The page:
Four-time Formula 1 champion Sebastian Vettel’s real-life racing accolades are too numerous to list – but his simracing CV remains limited to one outing in which he was “so bad”.
Vettel reflected his appearance in the rFactor 2-based The Race Legends Trophy today in a press conference for the 2023 Race Of Champions – which marks his first official racing appearance since his F1 retirement.
The German competed against fellow F1 drivers and other motorsport luminaries of the past in one of the rounds of the Legends Trophy season, held while Formula 1 and other racing categories were on hold due to the COVID-19 pandemic three years ago.
Vettel, at that point a Ferrari F1 driver, drove a red Brabham BT44B and had an incident-filled pair of races, albeit with the highlight of briefly running as high as fourth.
Asked during the ROC press conference whether simracing could be a part of his post-F1 regimen, he said: “No, I tried one during the lockdown and… I was so bad. Like, so bad.”
With fellow Legends Trophy participant Petter Solberg also in the press conference, Vettel turned to the World Rally champion to say while laughing: “And then I phoned you after, and I was like ‘how the hell do you manage to do it so well?’
“Because I was really struggling. And I’d grown up with video games, and I’ve done a little bit, I thought ‘I will be OK, I’ll sign up’.
“I was so bad. And then Petter was really good. And I said ‘how the hell did you manage?’. And he’s like ‘ah, yeah, you need to practice a little bit more’, and then Pernilla [Solberg’s wife] came and [said] ‘He was practicing so much! He has never been inside the house!’.”
Vettel was prompted to speak about simracing in light of ROC’s own esports initiative eROC.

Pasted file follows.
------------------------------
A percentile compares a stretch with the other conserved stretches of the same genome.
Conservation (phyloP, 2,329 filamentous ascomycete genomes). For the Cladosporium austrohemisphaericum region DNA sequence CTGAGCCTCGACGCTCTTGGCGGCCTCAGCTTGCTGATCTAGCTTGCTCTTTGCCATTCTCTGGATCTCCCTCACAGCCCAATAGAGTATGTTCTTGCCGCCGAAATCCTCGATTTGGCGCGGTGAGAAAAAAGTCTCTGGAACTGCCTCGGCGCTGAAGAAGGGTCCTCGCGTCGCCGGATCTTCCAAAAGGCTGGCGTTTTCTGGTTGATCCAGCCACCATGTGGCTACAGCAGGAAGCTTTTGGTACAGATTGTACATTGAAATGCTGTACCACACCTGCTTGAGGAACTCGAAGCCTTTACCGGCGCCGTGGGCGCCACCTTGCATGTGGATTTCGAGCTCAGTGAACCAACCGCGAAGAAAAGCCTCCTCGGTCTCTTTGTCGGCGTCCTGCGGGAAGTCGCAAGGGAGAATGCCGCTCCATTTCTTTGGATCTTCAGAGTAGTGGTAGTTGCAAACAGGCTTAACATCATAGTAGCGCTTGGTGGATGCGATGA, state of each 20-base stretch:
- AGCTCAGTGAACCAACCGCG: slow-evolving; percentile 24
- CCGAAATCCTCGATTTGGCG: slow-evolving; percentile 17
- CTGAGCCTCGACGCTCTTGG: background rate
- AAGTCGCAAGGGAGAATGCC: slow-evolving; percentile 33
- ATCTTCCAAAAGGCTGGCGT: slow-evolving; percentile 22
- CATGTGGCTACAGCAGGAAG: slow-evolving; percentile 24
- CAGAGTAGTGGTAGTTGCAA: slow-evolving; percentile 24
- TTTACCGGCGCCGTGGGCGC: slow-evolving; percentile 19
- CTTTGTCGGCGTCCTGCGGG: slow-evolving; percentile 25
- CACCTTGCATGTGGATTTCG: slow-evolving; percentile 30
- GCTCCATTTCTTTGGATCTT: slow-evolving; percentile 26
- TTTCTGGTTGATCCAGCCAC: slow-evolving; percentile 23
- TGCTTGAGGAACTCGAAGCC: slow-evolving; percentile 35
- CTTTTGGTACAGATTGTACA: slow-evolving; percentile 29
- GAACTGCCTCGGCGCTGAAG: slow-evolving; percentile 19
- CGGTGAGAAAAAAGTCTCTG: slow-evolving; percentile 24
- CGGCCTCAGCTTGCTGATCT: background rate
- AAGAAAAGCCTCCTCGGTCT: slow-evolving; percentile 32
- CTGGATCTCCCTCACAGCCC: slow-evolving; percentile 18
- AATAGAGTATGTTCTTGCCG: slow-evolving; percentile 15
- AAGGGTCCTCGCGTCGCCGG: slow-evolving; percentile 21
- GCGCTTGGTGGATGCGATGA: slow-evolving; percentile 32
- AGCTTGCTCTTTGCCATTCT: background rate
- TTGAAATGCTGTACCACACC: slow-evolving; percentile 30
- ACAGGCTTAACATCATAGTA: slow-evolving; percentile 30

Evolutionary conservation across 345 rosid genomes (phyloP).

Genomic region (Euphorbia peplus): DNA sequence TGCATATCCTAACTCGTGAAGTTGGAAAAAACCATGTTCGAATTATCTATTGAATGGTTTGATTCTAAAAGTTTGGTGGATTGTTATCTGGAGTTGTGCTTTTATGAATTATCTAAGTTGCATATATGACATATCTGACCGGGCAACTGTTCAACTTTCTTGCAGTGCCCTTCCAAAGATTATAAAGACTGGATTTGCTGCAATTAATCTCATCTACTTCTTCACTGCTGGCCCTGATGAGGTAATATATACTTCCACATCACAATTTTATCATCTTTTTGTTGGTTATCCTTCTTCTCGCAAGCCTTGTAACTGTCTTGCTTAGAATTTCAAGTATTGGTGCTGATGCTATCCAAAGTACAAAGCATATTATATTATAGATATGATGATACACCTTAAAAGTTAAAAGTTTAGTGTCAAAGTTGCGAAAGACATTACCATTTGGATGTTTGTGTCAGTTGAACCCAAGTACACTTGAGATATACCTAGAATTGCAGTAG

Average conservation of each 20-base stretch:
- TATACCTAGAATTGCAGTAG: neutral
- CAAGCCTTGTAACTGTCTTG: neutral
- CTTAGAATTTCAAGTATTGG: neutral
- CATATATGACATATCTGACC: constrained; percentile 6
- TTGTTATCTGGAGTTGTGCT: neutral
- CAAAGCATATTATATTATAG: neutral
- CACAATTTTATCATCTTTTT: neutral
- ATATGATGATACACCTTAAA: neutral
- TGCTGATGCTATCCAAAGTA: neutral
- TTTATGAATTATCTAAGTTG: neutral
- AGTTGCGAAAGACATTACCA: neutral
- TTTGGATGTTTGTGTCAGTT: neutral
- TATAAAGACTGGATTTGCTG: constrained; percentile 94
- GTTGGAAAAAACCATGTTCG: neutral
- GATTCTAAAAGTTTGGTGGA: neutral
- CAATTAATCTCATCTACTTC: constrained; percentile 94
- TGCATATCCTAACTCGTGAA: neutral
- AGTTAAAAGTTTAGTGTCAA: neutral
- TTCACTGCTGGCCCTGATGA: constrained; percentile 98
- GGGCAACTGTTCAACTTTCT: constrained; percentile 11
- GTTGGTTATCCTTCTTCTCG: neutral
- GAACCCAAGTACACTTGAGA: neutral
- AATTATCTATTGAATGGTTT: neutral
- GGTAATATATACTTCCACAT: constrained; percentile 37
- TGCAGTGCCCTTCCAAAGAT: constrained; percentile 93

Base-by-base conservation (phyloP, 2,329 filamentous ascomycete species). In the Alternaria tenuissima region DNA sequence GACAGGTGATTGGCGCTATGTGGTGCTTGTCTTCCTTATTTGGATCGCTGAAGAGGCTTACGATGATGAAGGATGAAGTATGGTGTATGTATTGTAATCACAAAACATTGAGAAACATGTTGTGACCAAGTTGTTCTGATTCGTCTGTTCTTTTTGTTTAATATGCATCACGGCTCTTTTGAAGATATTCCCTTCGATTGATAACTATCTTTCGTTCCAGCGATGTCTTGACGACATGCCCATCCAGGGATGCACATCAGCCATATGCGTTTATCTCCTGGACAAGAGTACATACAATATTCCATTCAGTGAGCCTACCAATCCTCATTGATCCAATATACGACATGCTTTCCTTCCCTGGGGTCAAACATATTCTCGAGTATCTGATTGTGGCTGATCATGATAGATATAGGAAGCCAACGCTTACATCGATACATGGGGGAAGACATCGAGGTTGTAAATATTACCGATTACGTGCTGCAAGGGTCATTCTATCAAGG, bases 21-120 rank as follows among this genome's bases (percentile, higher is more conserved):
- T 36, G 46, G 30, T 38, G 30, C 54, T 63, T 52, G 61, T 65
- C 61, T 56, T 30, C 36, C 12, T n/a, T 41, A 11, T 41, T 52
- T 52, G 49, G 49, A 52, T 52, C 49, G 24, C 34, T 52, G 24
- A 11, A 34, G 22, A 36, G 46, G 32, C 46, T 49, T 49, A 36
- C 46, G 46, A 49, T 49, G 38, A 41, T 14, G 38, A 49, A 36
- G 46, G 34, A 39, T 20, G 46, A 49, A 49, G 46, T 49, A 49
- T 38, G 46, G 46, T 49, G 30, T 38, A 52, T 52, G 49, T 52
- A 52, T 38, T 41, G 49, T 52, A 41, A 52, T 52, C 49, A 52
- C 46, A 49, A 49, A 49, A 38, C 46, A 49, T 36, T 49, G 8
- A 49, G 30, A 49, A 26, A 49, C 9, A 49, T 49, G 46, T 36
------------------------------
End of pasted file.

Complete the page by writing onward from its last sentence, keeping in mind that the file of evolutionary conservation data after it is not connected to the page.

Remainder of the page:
ROC has two main parts – the individual contest and the team-based Nations Cup – and the latter will feature a simracer team represented by Lucas Blakeley and Jarno Opmeer, the two eROC finalists and also the two most recent F1 Esports champions.
Vettel commended simracers in ROC for “jumping behind the wheel of the real cars and doing really well” and said it’s “crazy how much esports has grown over the last years”.
And though he initially seemed to completely rule out future virtual appearances, he subsequently appeared to leave the door open – while getting a dig in at Solberg, who he’d spent much of the press conference jesting with.
“It was difficult then to squeeze the time in [for practice],” he said. “Now in theory I have more time.
“So, I don’t know.
“But these guys [Blakeley and Opmeer] are on another level, so it’s not that easy to jump in and do well.
“If I can’t beat Petter, then, can you imagine!”
The making of the Legends Trophy
When COVID halted real-life racing nearly three years ago, the esports world sprang into action spectacularly – and very quickly – to fill the void.
The Race Legends Trophy was an undoubted highlight, featuring Fernando Alonso, Jenson Button, Petter Solberg, Jacques Villeneuve, Sebastian Vettel, Juan Pablo Montoya, Emerson Fittipaldi and so many more, racing each other in 1970s Formula 1 cars and modern IndyCars.
Sam Smith was among those tasked with recruiting the drivers. He shares the inside story.
The weekend before the official lockdown began I was on a long-planned family break in my home city of York when the familiar notification ping on my phone awoke me on Sunday morning. It was The Race’s founder, Andrew van de Burgt, and it was a call to arms.
Could I contact as many drivers as I could who might be up for an All-Star esports race the following weekend?
That day I would pull away from walks through the historic streets for illicit message sending to a da Costa, a Guenther, a Vandoorne, a Bird, a Piquet Jr, a Jani and so on. By the end of the day I was very much the least popular member of our family as my ‘off duty’ status waned.
The initial responses I received ranged from the wholly positive and accepting to one that just read: “I’m too old for this s**t, thanks anyway!”
But within hours Antonio Felix da Costa, Maximilian Guenther, Neel Jani, Oliver Rowland, Oliver Turvey and Stoffel Vandoorne had been rounded-up for inclusion or future inclusion once they had their hardware sorted out. That last element was a big factor because many who were presumed to be big gamers simply didn’t have the right equipment to take part.
Others were just in the wrong place at the wrong time and couldn’t get access to equipment at all. This went on to affect the likes of Sam Bird and Lucas di Grassi in Formula E’s infamous Race at Home Challenge, although both eventually got hooked up and running.